Please contact me if you are interested in learning more about any of these projects, or if you are interested in collaborative work.
We are investigating how genotypic differences within the dominant prairie plants affects the subdominant species and prairie communities (Gibson et al., 2011), especially during restoration. NSF funding with Sara Baer is allowing us to test the effect of using cultivar and non-cultivar seed sources (Lambert et al., 2011). USDA funding is allowing us to establish a series of common gardens with different seed sources of the dominant Andropogon gerardii (big bluestem) across the Midwestern precipitation gradient from Illinois to western Kansas. These studies will allow us to investigate which ecotypes will likely be the most successful under future climate change scenarios for the Midwest. Learn more about this research in the article: Pure Prairie League.
Experimental prairie restored with cultivar and non-cultivar seed sources of the dominant grasses.
We have established and sampled permanent study plots at 8 Research Natural Areas and at three barrens sites (Brown Barrens, McClure School House Glade, and Berryville Shale Glade). At the barrens sites we have baseline data from 1988 and are continuing monitoring on an irregular basis. Brown Barrens is being restored through prescribed burning and tree removal. Joe Ely investigated the importance and role of the core-satellite species hypothesis in structuring the communities at the barrens sites (Ely, PhD 2001, Gibson et al 1999). The community composition of the RNAs was investigated by Eric Adams (MS thesis, 1999) with the importance of scaling issues in understanding forest composition investigated by Shibi Chandy (PhD 2007: Chandy et al 2006, Chandy & Gibson 2009). Edge effects were investigated by Yohanes Honu (PhD 2004, Honu & Gibson 2006, 2008). Metapopulation dynamics in forest openings have been investigated by Michael DeLong (Delong & Gibson 2012). Most recently, we have documented a catastrophic loss of flowering dogwood (Cornus florida) due to dogwood anthracnose at the La Rue Pine Hills RNA (Suchecki & Gibson, 2008), although this loss may be moderated by fire (Holzmueller et al. 2009).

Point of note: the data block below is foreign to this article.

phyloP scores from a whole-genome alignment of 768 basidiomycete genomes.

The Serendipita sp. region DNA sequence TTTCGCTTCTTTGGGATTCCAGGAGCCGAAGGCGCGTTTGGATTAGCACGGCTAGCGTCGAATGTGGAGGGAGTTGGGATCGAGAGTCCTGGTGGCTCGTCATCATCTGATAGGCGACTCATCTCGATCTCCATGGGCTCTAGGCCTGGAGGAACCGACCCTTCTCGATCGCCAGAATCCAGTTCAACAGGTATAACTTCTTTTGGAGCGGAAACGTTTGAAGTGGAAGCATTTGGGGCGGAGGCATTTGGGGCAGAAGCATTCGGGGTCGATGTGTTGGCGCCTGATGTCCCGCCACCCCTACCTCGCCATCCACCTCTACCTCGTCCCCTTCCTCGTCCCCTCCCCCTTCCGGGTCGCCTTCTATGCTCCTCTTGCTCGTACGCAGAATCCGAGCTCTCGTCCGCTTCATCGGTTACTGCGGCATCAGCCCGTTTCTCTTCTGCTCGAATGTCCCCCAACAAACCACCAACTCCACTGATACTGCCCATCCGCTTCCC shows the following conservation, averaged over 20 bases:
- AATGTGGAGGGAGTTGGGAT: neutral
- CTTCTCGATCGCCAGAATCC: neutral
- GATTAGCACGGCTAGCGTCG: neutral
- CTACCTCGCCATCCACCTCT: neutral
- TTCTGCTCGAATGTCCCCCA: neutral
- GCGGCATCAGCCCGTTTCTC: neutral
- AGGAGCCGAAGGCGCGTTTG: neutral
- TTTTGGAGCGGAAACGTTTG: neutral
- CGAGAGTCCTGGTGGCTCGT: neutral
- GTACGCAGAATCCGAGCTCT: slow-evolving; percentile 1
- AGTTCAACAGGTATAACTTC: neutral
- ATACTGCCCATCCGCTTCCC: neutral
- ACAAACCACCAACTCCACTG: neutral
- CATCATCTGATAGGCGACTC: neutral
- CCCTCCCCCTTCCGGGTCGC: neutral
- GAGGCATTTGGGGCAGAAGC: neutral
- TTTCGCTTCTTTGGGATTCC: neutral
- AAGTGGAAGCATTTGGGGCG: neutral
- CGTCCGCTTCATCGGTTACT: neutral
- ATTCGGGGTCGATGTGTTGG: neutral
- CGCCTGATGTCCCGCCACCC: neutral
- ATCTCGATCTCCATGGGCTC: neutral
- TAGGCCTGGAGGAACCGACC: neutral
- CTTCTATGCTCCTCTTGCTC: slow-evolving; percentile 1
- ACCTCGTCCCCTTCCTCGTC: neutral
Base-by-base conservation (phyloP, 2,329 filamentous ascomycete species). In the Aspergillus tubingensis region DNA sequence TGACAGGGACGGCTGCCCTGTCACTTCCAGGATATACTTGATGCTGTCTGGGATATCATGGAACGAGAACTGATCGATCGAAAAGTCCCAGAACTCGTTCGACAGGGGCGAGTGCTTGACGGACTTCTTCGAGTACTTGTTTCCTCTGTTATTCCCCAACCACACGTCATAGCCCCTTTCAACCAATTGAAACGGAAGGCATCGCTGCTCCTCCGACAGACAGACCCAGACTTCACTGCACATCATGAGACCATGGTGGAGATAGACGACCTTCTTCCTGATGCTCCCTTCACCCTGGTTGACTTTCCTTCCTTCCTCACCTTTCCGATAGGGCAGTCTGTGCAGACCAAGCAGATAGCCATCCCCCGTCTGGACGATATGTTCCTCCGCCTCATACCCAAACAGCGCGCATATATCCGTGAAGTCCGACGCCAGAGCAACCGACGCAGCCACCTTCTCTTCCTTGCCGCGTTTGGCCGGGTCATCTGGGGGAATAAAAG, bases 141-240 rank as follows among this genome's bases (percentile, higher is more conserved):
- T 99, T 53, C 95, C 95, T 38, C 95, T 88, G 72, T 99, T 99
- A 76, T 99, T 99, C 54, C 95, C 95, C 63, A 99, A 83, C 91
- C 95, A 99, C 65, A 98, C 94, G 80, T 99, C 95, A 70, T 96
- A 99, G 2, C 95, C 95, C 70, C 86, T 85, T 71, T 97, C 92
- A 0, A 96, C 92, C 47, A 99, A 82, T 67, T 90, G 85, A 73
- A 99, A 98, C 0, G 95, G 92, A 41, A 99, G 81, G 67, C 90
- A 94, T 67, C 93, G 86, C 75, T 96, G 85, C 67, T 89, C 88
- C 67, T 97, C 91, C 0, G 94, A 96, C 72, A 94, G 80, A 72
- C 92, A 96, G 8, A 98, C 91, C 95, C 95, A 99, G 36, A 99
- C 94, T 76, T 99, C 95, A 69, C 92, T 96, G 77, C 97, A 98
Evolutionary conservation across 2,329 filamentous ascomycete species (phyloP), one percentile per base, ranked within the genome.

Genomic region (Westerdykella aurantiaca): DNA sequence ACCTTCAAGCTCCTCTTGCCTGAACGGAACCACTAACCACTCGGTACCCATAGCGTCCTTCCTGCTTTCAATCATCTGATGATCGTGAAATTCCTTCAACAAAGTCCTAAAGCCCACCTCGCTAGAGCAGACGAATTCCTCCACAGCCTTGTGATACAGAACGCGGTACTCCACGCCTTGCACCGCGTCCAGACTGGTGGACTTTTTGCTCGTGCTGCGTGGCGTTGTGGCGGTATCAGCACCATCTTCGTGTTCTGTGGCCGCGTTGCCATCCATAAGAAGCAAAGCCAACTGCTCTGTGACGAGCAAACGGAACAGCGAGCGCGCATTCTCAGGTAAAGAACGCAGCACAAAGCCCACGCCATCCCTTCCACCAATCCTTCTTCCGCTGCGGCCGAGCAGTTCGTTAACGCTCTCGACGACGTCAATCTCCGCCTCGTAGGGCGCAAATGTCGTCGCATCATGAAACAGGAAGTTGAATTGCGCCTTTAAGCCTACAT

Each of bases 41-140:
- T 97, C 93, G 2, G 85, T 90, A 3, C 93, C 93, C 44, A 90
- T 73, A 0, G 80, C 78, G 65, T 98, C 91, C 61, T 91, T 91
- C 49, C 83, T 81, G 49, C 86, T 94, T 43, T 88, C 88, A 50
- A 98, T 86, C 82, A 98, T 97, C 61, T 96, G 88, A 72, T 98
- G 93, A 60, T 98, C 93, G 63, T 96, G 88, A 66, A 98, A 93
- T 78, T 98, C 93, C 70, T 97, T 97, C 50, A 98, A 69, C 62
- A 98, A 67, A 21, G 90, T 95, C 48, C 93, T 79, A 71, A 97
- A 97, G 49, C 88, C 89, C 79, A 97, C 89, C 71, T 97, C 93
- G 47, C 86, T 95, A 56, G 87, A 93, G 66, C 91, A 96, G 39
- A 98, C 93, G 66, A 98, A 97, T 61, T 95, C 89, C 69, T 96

Non-native, exotic, alien species are often invasive and threaten the integrity and structure of native plant communities. In my lab we have investigated the resistance of forest edges in Shawnee RNAs to exotic species invasion (Honu & Gibson 2006, 2008) and niche relationships of exotic species in shale glades (West et al., 2008, 2010). With Loretta Battaglia, we have developed an exotic species database for southern Illinois and are using it to investigate the effects of roads on exotic species distibutions (Inczaskis MS thesis 2011). We have been investigating the population biology of the following individual species:
Achyranthes japonica (Amaranthaceae: Japanese Chaff flower).
Celastrus orbiculatus (Oriental bittersweet) (Pande et al 2006).
Dioscorea oppositifolia (syn. D. batatus; Dioscoreaceae: Wild Yam, Air potato) (Thomas et al 2005, 2006).
Hostile Takeovers an article by Marilyn Davis.
Lespedeza cuneata (Fabaceae: Chinese sericea) (Brandon et al 2004).
Lonicera japonica (Caprifoliaceae: Japanese honeysuckle) (West et al., 2008, 2010).
Microstegium viminium (Poaceae: Japanese stiltgrass) (Spyreas, et al. 2000, Gibson et al. 2002, Gage et al., 2011)
Report offers help in Japanese Stiltgrass battle.
Schedonorus phoenix (Festuca arundinacea, Lolium aruninaceum) (tall fescue; Poaceae) (Gibson & Newman 2001, Spyreas et al 2001a,b).
Funding for these projects has been largely provided through the Illinois Department of Natural Resources.
a) Microstegium viminium, b) Lespedeza cuneata, c) Festuca arundinacea in native habitat in England, d) Dioscorea oppositifolia.
We have been working on habitat restoration of Calamagrostis insperata ssp. porteri (bluejoint grass). This State endangered grass occurs on north facing slopes in only three locations in Illinois. We have shown that opening up the overhead tree canopy will promote flowering, and but not seed set (Gibson et al.2009)
(Calamagrostis insperata ssp. porteri: left: Yohanes & Shibi, right dg. Photos by Jody Shimp)
Plant competition is arguably the most important process structuing plant communities. In my lab we are concerned with better understanding this process both in the field and experimentally in the lab and greenhouse. Funds from the USDA allowed us to quantify the patterns of multispecies competition between weeds and crops in soybean fields (Kathy Millar Phd 2008, Millar et al 2007, Gibson et al 2008). We used microarrays to investigate the physiological and genetic basis for competitive effects using Arabidopsis thaliana as a test organism (Alwerdt MS thesis 2003, Alwerdt et al 2006, Geisler et al., 2012). Most recently, PhD student Karla Gage has been investigating of the population ecology of glyphosate-resistant Conyza canadensis (marestail) as part of a larger Monstanto funded project to investigate the effect of management regimes on the weed flora of glyphosate treated crop fields. Lauren Schwartz is just starting her doctoral research on the comparative demography of members of the Amaranthaceae, including a number of agricultural pigweeds.
Last updated: 23-Jan-12 / djg